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13 comments… add one
  • meghanssj April 8, 2015

    I love this!! I am also very very excited to get back into my 96 square feet of raised bed love. Interesting to know that soil testing was a fail. Everywhere you read, its all “get your soil tested! get your soil tested!!” and so I was thinking about it, but maybe I won’t bother. Throwing in some new compost and manure seems to do the trick. I LOL’d at your hilarity about Finn’s Hunter S. Thompson-esque Hawaiin shirt, as compared to him looking like the son of a blogger. That was hilarious! Cheers to being in the yard!!

    • Scoops April 8, 2015

      Hey Megan – I think I’d try the soil testing again next year just to see, but it might just be too much information for me. I don’t even know how I should be amending the soil if there was too much phosphorus, ya know? Why fix what’s not broke? Glad to hear it comes across as funny, sometimes I just don’t know! I am always a bit jealous of all your gardening space, it sounds wonderful. I just got my neighbor to build 90 square feet of raised beds on the side of his house, I’ll have to share on the blog sometime. I’m going to be gardening in his space too, I’m sure.

  • Sarah Z April 8, 2015

    Great information! Thanks for sharing.

  • Stacey April 8, 2015

    “Small city lot” HA! If only our lot could be as “small” as yours! One of the first things we did after buying our place was to install a fence: one 11′ section connected to a 60′ section. That’s my entire yard, yo. We don’t even have space for a driveway (or other place to park). It’s all relative.
    Since I am only used to gardening in zones 8 and 9, I’m going to sit down with a landscaper to help me plan the bits of yard we’re going to garden. The local garden center has a deal where you pay $100 for a conference with their master landscaper and he plans as little or as much as you want. At the end they give you a $50 gift card, so it’s a pretty good deal. Everything I grew in my yard in Texas is considered a house plant here, so I’m not sure where to even begin.

    • Scoops April 8, 2015

      Hey Stacey! Sounds like your garden center has a pretty good deal – go for it! I wish I could help with suggestions with your zone, but as you probably have assumed, I have no experience at all. I wish you this best of luck with it, sounds like a fun adventure. You’re right, small is relative, it all depends where you live. A quarter of our yard is eaten up by our garage and we enclosed the parking space last year to have more room for the kids to play.

  • Lori April 8, 2015

    I *live* for your gardening posts. Seriously, I had a really crazy addiction to them last year :). Excited to follow along this year. Also, you have two of the most adorable boys I’ve ever seen. I feel bad I’ve never gushed over them, cause I’m a mom and I like hearing how cool my kid is, ha.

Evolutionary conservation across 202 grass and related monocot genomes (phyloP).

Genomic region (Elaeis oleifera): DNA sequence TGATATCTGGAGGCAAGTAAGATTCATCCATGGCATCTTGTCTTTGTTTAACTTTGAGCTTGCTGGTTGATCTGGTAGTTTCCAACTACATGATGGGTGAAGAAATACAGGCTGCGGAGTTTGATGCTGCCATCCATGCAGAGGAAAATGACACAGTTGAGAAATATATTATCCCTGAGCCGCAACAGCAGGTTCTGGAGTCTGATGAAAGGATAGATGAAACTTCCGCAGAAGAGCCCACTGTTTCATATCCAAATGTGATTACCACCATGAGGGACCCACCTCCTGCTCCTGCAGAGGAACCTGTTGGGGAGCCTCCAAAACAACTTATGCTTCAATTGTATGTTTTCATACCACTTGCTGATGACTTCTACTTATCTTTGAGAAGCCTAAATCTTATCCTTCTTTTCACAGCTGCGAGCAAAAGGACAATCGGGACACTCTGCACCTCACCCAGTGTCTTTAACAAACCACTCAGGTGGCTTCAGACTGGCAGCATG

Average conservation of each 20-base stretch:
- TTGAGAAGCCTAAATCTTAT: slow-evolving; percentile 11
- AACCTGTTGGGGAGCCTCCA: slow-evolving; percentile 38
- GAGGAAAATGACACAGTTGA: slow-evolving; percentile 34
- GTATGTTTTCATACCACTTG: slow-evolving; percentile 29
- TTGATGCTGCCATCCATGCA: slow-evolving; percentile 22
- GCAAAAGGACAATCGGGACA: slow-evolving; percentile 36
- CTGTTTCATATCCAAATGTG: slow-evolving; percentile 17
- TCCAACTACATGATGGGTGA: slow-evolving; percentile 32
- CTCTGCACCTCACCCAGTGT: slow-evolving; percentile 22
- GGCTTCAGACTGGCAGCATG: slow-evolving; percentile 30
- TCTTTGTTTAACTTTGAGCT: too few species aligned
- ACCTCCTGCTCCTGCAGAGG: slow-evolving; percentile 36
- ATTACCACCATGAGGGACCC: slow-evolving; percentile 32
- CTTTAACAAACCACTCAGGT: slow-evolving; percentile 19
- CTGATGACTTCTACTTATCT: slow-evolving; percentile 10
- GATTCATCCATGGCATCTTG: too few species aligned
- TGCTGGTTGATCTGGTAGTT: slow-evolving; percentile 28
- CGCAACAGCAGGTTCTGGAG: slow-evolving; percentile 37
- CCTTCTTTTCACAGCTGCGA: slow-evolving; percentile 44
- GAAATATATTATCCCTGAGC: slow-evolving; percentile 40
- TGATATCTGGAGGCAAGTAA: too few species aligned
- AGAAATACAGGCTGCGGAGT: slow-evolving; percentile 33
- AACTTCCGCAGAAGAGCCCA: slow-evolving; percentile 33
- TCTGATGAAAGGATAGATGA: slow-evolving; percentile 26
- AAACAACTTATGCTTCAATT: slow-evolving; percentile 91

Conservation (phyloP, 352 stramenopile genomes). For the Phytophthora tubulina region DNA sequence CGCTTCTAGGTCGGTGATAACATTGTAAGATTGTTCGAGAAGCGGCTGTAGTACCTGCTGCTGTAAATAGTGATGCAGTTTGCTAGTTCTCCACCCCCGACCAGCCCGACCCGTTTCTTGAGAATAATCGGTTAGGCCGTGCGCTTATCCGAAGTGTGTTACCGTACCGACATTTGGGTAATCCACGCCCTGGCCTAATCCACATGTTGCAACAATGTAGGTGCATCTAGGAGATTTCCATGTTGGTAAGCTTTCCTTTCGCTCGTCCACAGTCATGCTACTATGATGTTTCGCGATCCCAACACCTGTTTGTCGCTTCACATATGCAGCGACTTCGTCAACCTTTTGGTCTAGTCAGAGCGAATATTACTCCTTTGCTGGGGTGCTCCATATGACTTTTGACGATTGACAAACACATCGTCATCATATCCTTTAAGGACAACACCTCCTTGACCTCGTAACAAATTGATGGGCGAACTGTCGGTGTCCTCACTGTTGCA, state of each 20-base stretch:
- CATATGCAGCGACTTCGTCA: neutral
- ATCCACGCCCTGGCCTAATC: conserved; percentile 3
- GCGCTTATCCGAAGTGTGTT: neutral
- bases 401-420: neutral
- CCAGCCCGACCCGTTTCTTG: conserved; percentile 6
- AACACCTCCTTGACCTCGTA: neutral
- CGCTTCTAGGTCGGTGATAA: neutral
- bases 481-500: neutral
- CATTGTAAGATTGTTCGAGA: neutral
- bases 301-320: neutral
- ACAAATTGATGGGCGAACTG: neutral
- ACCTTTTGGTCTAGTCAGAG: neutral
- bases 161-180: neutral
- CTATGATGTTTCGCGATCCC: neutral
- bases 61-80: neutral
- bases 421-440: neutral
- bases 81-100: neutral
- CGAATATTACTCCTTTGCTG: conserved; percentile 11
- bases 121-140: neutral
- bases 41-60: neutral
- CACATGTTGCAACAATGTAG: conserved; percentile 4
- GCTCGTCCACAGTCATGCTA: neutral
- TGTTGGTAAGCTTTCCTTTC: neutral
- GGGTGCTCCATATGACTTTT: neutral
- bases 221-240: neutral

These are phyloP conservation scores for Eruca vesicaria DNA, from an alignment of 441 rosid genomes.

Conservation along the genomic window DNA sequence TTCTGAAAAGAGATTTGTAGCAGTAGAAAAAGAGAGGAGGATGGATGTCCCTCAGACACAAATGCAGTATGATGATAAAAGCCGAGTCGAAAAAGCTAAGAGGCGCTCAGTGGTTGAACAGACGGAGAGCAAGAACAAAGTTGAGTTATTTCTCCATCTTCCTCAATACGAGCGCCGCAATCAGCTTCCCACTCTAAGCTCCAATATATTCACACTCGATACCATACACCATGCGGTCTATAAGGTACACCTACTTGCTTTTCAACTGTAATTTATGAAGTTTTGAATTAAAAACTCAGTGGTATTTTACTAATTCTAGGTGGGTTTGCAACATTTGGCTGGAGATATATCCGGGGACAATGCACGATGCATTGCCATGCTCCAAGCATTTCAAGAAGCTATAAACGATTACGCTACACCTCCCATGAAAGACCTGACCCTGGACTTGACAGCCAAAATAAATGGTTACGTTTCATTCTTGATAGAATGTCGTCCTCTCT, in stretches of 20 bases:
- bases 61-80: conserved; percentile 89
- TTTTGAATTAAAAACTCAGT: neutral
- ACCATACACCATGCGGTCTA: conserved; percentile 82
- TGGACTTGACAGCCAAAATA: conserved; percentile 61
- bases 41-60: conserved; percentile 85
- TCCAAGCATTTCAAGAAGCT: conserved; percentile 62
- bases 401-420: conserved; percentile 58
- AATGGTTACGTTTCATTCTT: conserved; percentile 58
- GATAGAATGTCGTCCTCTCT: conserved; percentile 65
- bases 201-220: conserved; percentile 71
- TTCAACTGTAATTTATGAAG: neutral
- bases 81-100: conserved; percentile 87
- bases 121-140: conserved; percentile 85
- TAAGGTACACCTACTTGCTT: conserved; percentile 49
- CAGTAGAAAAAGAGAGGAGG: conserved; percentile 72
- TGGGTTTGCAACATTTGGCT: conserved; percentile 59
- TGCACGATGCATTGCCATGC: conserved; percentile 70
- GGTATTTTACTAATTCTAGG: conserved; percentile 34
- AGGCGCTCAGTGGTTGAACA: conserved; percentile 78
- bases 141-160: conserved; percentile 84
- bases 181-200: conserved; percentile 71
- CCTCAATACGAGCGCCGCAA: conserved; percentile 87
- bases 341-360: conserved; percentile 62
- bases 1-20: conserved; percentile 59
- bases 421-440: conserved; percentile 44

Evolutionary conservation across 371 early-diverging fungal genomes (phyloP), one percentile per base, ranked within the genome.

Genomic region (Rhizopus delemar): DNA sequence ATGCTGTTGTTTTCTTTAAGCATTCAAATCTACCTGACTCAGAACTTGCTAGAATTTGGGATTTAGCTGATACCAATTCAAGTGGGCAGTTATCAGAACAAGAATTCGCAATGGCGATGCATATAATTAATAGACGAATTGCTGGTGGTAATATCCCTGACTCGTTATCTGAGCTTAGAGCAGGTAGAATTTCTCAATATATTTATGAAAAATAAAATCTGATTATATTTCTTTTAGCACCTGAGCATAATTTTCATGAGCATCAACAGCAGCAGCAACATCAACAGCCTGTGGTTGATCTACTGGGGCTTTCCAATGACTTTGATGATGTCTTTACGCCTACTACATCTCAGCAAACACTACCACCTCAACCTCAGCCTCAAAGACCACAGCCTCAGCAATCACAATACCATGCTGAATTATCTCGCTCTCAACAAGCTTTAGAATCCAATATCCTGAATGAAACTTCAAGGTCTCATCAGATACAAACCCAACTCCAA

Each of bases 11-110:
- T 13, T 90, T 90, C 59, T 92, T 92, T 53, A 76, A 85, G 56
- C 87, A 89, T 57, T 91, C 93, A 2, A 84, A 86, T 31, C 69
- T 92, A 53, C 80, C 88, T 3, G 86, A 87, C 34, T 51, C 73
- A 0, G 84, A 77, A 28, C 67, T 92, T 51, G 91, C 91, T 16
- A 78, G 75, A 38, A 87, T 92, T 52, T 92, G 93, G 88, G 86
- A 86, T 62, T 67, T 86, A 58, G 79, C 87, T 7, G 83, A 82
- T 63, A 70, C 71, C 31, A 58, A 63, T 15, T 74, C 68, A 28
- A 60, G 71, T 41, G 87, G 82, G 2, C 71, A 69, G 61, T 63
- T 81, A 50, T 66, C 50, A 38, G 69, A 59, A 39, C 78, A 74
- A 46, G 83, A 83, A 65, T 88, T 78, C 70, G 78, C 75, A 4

• Scoops April 10, 2015

      Oh man, that makes me so happy that you like these posts and thanks for commenting on the boys, I think they’re pretty cute too.

  • Rachel April 9, 2015

    Your gardening posts are the best! I’m about to get my 4 raised beds ready across the river in St. Paul, maybe this weekend or next if the weather is cooperative. Do you do anything to prevent weeds? Pinterest kept telling me to try a newspaper weed barrier, so I might do that. Can’t wait to follow along as your garden grows!

    • Scoops April 10, 2015

      Oh man, that is so, so awesome! You’re going to love your gardens. So this is what I can tell you about the weeds. Are your beds going to be deep? Mine are 16″ or so and I just covered up all the grass with soil. It’s too much dirt for it to grow through. Around the edge of my garden I made a bed of mulch and I used newspaper to keep the weeds down and it worked. I really didn’t think it was going to. I used a lot of paper though. I grabbed a bunch of city pages and would use half the magazine for an entire layer. So lay it on thick. I also used a lawn edger to tuck the paper up tight to the raised beds. You can see some pics over here too.

  • Julia April 21, 2015

    Love to see a home/decor blogger talking about climate change–so many are silent and the disconnect is disconcerting!

    I’ve got a teeny space for gardening (containers, maybe 9 sq ft) but I’m enjoying getting my seeds and bulbs started. So far just my flowers–I have such limited space for starting that what I can get as seedlings, I will.

    • Scoops April 21, 2015

      So happy for you, Julia, gardening is the best, even if you just have a little space for it. Glad you are making the effort.

  • Pepe October 24, 2015

    read, 11 Dec 2012Bya0 This review is from: Garden Tool Stool reiadng is a pleasure for the garden on a stool without the tools to distract you from what needs to be doneHelp other customers find the most helpful reviewsa0Was this review helpful to you?a0 | a0